POSTED: April 11th 2011

JOHN GOODBODY: New guidelines mean real test for Semenya is yet to come

THE JOHN GOODBODY COLUMN / An authoritative and exclusive series from Sports Features Communications

LONDON, Apr 11: Is Caster Semenya a woman or a man? How do you define the different sexes? Should she be allowed to compete in international competition?

Those were just some of the questions raised when the South African athlete swept home to the women’s 800m title in the 2009 World Championships. Her critics said that her running ability derived from male physical characteristics and certainly the controversy overshadowed both her victory and also the Championships.

The issue became an extremely contentious and sometimes ill-informed debate. However, more than 18 months later and after two conferences featuring some of the world’s leading authorities, the International Olympic Committee agreed last week to set up clear rules on the eligibility of those female athletes with hyperandrogenism in women’s competitions. And it recommended that international sports federations should adopt the same principles.

The decision has pleased Dr Liz Ferris, a long-time campaigner on the issue and vice-president of The Olympians, who describes it as “a step in the right direction.”

Ferris, a 1960 Olympic diving bronze medallist, was a successful and leading campaigner for a change in the rules on sex eligibility in the 1990s.

She defended Semenya more than 18 months ago, although she admitted she did not know any of Semenya’s medical details, saying:”From everything that I have read and heard she is a woman. She was brought up as a girl. She lives as a woman. She should be allowed to compete.”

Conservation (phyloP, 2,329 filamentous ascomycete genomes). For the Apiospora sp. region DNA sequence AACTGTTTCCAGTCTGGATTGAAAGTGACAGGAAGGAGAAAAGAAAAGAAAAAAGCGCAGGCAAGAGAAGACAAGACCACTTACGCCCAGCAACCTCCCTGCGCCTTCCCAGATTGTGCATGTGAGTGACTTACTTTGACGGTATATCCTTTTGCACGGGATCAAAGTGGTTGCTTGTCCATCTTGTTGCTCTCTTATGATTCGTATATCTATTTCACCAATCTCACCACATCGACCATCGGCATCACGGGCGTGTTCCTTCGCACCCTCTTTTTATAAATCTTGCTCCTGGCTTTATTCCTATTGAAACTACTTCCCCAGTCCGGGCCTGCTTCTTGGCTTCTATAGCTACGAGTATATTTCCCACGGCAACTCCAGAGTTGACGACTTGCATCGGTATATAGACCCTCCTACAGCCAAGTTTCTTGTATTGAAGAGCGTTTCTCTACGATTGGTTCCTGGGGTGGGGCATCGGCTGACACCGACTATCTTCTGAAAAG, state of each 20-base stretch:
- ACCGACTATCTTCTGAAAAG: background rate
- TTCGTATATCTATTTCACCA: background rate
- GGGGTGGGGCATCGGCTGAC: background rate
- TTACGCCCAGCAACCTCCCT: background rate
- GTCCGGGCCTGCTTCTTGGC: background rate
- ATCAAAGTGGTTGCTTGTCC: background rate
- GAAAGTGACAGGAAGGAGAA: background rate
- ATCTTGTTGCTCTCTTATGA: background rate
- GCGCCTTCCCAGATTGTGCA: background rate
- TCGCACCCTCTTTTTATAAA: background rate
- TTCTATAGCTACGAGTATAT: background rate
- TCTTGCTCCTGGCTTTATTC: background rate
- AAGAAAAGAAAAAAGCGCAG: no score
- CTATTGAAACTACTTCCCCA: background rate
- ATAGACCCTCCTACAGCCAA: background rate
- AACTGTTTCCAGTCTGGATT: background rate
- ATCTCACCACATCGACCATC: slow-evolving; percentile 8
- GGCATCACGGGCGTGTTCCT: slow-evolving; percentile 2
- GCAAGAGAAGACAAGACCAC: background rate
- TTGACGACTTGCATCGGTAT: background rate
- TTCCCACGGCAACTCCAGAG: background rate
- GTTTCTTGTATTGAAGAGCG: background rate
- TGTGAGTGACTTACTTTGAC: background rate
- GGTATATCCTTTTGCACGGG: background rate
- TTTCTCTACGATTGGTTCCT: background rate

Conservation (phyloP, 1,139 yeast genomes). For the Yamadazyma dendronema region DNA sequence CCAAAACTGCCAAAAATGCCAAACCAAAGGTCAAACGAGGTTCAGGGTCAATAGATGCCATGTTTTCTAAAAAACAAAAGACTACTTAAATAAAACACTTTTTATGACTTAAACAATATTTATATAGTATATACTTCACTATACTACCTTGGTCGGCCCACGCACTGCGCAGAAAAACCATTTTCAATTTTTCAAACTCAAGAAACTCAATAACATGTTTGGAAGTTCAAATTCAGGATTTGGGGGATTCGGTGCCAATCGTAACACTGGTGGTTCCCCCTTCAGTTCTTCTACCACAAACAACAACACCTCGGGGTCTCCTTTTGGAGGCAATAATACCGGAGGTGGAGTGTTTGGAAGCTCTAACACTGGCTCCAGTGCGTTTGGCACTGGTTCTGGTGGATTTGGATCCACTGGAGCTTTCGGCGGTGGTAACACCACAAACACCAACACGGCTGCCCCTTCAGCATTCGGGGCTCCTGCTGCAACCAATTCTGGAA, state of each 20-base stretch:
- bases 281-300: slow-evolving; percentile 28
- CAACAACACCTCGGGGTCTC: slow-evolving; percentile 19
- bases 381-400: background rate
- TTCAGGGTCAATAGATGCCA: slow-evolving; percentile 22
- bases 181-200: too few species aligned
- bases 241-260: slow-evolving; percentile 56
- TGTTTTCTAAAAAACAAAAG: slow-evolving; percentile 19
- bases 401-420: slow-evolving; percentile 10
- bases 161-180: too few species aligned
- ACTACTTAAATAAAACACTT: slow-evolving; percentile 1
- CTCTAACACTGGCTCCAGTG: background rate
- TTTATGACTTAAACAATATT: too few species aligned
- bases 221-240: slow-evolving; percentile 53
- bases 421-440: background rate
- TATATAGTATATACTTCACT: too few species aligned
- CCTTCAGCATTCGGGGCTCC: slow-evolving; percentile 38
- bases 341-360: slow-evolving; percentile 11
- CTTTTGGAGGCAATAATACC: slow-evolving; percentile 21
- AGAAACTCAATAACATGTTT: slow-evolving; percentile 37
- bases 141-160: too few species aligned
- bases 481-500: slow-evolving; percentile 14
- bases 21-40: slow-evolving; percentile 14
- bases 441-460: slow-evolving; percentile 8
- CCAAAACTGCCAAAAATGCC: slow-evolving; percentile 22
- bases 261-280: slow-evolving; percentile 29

The IOC, which abandoned the relatively simple but misleading chromosone test more than a decade ago, last week emphasised that some women did develop male-like body characteristics due to an overproduction of male sex hormones, androgens.

Sports distinction

The androgenic effects on the human body, of course, explain why men perform better than women in most sports and why there is a distinction between male and female competition in most sports.

Now the IOC has stated that a female recognised in law should be eligible to compete in female competitions provided that she has androgen levels below the male range, as shown by the serum concentration of testosterone.

Alternatively, if it is within the male range – and this is the key phrase, she has an androgen resistance such that she derives no competitive advantage from such levels. This evaluation will be carried out on an anonymous basis by a panel of experts.

The athlete may refer herself to the panel or she may have an excessive level of testosterone, which can be revealed through a standard doping test. What the panel will not do - as Professor Arne Ljungqvist, the chairman of the IOC medical commission, emphasised - is “to take any notice of fingers pointed by rivals.”

Ferris said that Professor Ljunqvist had done “an amazing job” in achieving a consensus in such a difficult area after the conferences with scientists and experts in medical and human rights, sports lawyers, female athlete and a representative appointed by the Organisation Intersex International.

“The bottom line”, she says, “is does this person have a level of androgen equivalent to a male athlete and is this functional?”

If it isn’t then the individual can compete. If it is functional then the athlete will be informed of the conditions she would be required to meet should she want to become eligible again.

The question now is whether Semenya and indeed other athletes, whose names rightly may never be known, will be able to compete in events such as 2012 Olympics.

** JOHN GOODBODY covered the 2008 Olympics for The Sunday Times, his 11th successive Summer Games and is the author of the audio book A History of the Olympics, read by Barry Davies, the BBC commentator. He was Sports News Correspondent of The Times 1986-2007, for whom he received journalistic awards in all three decades on the paper, including Sports Reporter of The Year in 2001

Keywords · John Goodbody · Semenya · IAAF · IOC · Ferris

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